Science can indeed answer “why” questions

“Science can answer ‘how’ questions, but religion answers ‘why’ questions”   has become a cliche, oft-quoted by those believing in a proper role for religion even in today’s scientific world. Rarely is this claim argued for, rather it is usually stated as though it were obviously true, a knock-down argument that refutes scientism. The claim is that, while science can tell us how the natural world works, only religion can tell us how the universe came to be and why it was created. Too much emphasis on science is seen as leaving the narrow-minded advocate of scientism as lacking any appreciation of the world of values and emotions and desires and everything that makes life worth living.

The advocate of scientism rejects any such suggestion, considering that values and desires are just as much a property of the natural world as anything else, being the products of highly evolved but entirely natural animals, and thus just as much within the proper domain of science as anything else.

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What do we actually mean by a ‘why’ question? To a large extent, ‘why’ and ‘how’ are synonyms, and many questions using one could be rephrased using the other. “Why does a boat made out of metal float even though metal is denser than water?” is the same as asking how a boat floats.

Those who quote the above cliche, however, don’t mean ‘why’ in that sense; by ‘why’ they refer to the desires and purposes of a sentient being who deliberately caused or created something as a means to some end.

It is simply wrong, and trivially so, to claim that science cannot address such questions. Why did the chimpanzee strip leaves from a twig? To use it as a probe to fish for termites. Why did the vervet monkey give an alarm call? To warn its fellow monkeys about a predator. Why does a squirrel store nuts? To eat in winter. Why did the Neanderthal make a stone tool? To chop up food. Anyone who thinks that answering such questions is not scientific is simply wrong. 

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If the questions are about humans, instead of other mammals, that makes no difference. Humans are just as much products of the natural world as other animals, and the study of ourselves (variously called anthropology, sociology, human biology, medicine and psychology) is just as much a science as other areas of biology.

So what on earth can people actually mean by “Science can answer ‘how’ questions, but religion answers ‘why’ questions”? They are referring, not to squirrels, monkeys, chimps or even humans, they are referring to gods. They are suggesting that the answer to questions such as “Why is the Earth here?” is that “God made it as a home for humans”, and they are suggesting that science cannot give these answers; that needs religion.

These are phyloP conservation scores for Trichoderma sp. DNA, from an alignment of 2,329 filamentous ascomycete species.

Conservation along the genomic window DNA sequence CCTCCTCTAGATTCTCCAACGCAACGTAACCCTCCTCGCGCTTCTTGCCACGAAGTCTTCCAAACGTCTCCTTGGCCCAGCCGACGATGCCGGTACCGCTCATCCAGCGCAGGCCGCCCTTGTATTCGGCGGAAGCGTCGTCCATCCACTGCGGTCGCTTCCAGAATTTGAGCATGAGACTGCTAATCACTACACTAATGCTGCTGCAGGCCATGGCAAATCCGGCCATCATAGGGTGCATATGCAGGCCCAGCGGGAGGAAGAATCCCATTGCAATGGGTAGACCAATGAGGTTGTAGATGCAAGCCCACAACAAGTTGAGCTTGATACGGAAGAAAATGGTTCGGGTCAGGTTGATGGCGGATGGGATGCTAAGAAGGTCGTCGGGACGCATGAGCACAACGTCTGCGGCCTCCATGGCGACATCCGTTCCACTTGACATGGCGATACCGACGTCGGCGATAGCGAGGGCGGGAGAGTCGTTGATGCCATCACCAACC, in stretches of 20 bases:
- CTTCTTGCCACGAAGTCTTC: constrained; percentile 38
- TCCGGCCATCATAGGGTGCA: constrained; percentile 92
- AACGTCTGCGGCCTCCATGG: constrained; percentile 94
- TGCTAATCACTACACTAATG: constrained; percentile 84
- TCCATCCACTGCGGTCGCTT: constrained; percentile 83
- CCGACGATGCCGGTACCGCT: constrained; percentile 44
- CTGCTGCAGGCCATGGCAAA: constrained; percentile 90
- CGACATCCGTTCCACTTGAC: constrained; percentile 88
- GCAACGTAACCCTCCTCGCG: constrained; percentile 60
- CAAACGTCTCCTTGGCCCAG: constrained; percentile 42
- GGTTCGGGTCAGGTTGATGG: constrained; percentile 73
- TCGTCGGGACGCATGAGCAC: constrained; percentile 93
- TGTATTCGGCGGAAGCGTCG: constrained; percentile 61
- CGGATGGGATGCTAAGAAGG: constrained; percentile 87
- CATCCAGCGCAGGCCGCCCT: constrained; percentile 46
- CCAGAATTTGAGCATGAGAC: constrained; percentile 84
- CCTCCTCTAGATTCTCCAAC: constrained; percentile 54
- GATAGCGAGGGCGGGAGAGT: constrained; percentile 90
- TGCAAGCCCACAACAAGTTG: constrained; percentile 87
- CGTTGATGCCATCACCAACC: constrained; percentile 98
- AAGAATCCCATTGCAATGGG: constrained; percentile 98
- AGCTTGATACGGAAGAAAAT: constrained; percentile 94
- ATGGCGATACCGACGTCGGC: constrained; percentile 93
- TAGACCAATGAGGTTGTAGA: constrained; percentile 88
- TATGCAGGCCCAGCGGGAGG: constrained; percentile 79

But, is the complaint really that science cannot give answers involving gods, or is it merely that science does not give such answers? The possibility that the universe or Earth was made for a purpose by a god is just as much a scientific issue as the origin of a stone tool made by an ancient human, or the origin of any other natural object. If the world had been intelligently designed the fingerprints of that creation would be all over it. Yet they aren’t. And don’t try pointing to supposed fine tuning as evidence of design, it isn’t. To quote Richard Dawkins:

The universe that we observe has precisely the properties we should expect if there is, at bottom, no design, no purpose, no evil, no good, nothing but pitiless indifference.

As understanding of the natural world has developed, science has become more and more atheistic. As science has progressed, explanations involving gods have been progressively discarded because they work less well (and far less parsimoniously) than explanations that don’t involve gods. Nowadays, science “has no need of that hypothesis” (in the words of Laplace, when asked by Napoleon whether God was intervening).

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If the universe had been intelligently designed, science could and would reveal it. If the answer to the ‘why’ questions was indeed “God did it”, then science could and would give that answer.

If science does not give those answers, that is most likely because there are no gods, and because phenomena in the natural world are not the result of the purposes and actions of gods. The complaint that science does not answer ‘why’ questions is really a case of shooting the messenger. If the answer is not the one desired, the believer rejects it and blames science, claiming that science must be incapable of giving the ‘right’ answer.

Religion does give the ‘right’ answer (the one the believer wants). Of course it is not a true answer, but then religion is about comforting beliefs, not about the pursuit of truth. The complaint “Science can answer ‘how’ questions, but religion answers ‘why’ questions”, should really be re-phrased: “Science gives evidence-supported answers that are likely true, but religion tells us what we want to hear”.

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21 thoughts on “Science can indeed answer “why” questions

  1. cabbagesofdoom